Plaintiffs allege that the guidelines, by allowing NIH to fund hESC research, will cause them irreparable harm. Specifically, Drs. Sherely and Deisher contend that the new guidelines will "result in increased competition for limited federal funding and will thereby injure [their] ability to successfully compete for . . . NIH stem cell research funds." (Compl. ¶ 6-7.) Nightlife alleges that the guidelines will cause a decrease in the number of embryos available for adoption. (Id. ¶ 8.) The Embryos, through Nightlight, contend that their lives will face a recurring risk of destruction as a result of the guidelines. (Id. ¶ 9.) The Nelsons and Flynns maintain that the guidelines will "jeopardize the likelihood that embryos will become available" for them to adopt in the future. (Id. ¶¶ 10-11.) Finally, CMA alleges that the guidelines will frustrate its purpose and require it to expend significant resources to combat the ethical problems posed by hESC research. (Id. ¶ 12.)
Defendants move to dismiss plaintiffs' complaint on the grounds that this Court lacks subject-matter jurisdiction, or, in the alternative, that plaintiffs have failed to state a claim upon which relief could be granted. FED. R. CIV. P. 12(b)(1), (6). The Court finds that it lacks subject-matter jurisdiction because plaintiffs do not have standing. Therefore, the Court need not address defendants' additional arguments.
Federal courts are courts of limited jurisdiction. When a defendants files a motion to dismiss for lack of subject-matter jurisdiction pursuant to Rule 12(b)(1), the plaintiff must demonstrate by a preponderance of evidence that the court has subject-matter jurisdiction. Allen v. Nicholson, 573 F. Supp. 2d 35, 37 (D.D.C. 2008). The court must accept all the factual allegations in the complaint as true and draw all reasonable inferences in the plaintiff's favor. See Jerome Stevens Pharm. v. FDA., 402 F.3d 1249, 1253 (D.C. Cir. 2005). Furthermore, the court may consider material outside of the pleadings in its effort to determine whether the court has jurisdiction in the case. See Herbert v. Nat'l Acad. of Sciences., 974 F.2d 192, 197 (D.C. Cir. 1992); Alliance for Democracy v. FEC, 362 F. Supp.2d 138, 142 (D.D.C. 2005).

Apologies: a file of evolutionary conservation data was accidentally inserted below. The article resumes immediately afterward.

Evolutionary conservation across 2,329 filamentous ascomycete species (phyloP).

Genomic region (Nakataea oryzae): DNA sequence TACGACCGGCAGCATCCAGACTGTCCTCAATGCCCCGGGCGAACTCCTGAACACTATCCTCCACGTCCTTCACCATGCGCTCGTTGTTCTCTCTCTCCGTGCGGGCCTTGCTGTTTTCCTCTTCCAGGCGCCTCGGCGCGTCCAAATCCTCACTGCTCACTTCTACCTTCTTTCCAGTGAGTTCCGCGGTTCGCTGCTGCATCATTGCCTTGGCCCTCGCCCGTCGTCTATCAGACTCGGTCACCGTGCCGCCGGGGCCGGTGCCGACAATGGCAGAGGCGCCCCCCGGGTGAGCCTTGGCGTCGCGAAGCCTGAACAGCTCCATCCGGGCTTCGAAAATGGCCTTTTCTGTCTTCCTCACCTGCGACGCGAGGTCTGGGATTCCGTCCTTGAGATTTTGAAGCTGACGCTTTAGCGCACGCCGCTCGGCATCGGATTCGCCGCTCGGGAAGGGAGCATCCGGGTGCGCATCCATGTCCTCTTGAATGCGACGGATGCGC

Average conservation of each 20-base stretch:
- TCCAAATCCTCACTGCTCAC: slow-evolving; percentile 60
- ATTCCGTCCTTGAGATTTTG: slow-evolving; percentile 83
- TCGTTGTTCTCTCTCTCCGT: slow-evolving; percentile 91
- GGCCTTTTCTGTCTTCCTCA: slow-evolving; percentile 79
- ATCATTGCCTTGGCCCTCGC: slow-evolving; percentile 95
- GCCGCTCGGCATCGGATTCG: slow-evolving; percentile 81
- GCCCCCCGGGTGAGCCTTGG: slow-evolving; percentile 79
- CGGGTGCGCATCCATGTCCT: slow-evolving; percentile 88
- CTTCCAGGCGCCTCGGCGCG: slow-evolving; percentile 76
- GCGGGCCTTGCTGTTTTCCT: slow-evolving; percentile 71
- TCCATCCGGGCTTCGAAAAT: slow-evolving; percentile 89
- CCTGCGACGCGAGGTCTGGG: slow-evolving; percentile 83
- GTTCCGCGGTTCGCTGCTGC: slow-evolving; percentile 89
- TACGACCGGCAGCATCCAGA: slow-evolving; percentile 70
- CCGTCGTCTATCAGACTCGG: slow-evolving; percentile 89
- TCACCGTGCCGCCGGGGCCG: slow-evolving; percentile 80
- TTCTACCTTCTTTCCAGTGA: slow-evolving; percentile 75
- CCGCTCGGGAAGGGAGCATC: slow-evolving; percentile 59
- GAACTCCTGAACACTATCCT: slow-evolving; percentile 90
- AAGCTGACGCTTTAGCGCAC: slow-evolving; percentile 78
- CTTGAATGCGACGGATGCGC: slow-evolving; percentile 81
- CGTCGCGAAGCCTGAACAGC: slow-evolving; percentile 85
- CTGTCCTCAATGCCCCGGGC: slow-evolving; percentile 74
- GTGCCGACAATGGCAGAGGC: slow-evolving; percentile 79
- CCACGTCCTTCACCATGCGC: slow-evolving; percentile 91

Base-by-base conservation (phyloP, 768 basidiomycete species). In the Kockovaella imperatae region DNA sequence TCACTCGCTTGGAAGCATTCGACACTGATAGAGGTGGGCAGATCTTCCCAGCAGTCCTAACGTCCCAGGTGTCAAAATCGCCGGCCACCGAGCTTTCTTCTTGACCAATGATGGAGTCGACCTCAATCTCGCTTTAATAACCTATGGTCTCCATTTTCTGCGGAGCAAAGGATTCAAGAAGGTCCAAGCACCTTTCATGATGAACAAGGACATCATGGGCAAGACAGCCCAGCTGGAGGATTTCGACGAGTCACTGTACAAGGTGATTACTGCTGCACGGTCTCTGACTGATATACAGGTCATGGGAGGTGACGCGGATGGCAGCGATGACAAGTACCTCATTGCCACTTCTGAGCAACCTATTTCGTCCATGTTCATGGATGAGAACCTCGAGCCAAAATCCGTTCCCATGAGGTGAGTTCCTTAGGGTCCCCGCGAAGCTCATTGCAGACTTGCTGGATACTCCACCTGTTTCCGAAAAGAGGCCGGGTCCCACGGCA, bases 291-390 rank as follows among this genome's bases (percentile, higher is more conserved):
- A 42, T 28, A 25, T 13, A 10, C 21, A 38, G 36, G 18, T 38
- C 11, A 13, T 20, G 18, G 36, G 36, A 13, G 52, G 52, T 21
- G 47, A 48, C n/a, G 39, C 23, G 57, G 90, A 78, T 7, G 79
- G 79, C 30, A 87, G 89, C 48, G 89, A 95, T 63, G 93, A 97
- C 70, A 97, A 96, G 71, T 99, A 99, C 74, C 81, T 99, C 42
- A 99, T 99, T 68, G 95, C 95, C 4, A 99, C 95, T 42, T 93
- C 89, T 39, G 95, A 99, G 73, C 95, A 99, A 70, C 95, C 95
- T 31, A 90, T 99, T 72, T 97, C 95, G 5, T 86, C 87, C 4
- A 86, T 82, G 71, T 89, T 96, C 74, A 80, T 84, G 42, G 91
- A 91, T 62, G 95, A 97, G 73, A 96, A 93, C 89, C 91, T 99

A court lacks subject-matter jurisdiction if the plaintiff fails to establish standing. See Lujan v. Defenders of Wildlife, 504 U.S. 555, 561 (1992) ("The party invoking federal jurisdiction bears the burden of establishing [standing]."). To have constitutional standing, the plaintiff must demonstrate: (1) an injury in fact; (2) causation; and (3) redressability. Id. An injury in fact is "an invasion of a legally protected interest which is (a) concrete and particularized . . . and (b) actual or imminent, not conjectural or hypothetical." Id. at 560 (internal citations and quotations omitted).
"When a plaintiff's asserted injury arises from the Government's regulation of a third party that is not before the court, it becomes 'substantially more difficult' to establish standing." Nat'l Wrestling Coaches Ass'n v. Dep't of Educ., 366 F.3d 930, 938 (D.C. Cir. 2004) (quoting Lujan, 504 U.S. at 562). The court, however, will not dismiss a complaint brought by multiple plaintiffs if one of the plaintiffs has standing. See Rumsfeld v. Forum for Academic & Inst. Rights, Inc., 547 U.S. 47, 53 n.2 (2006) ...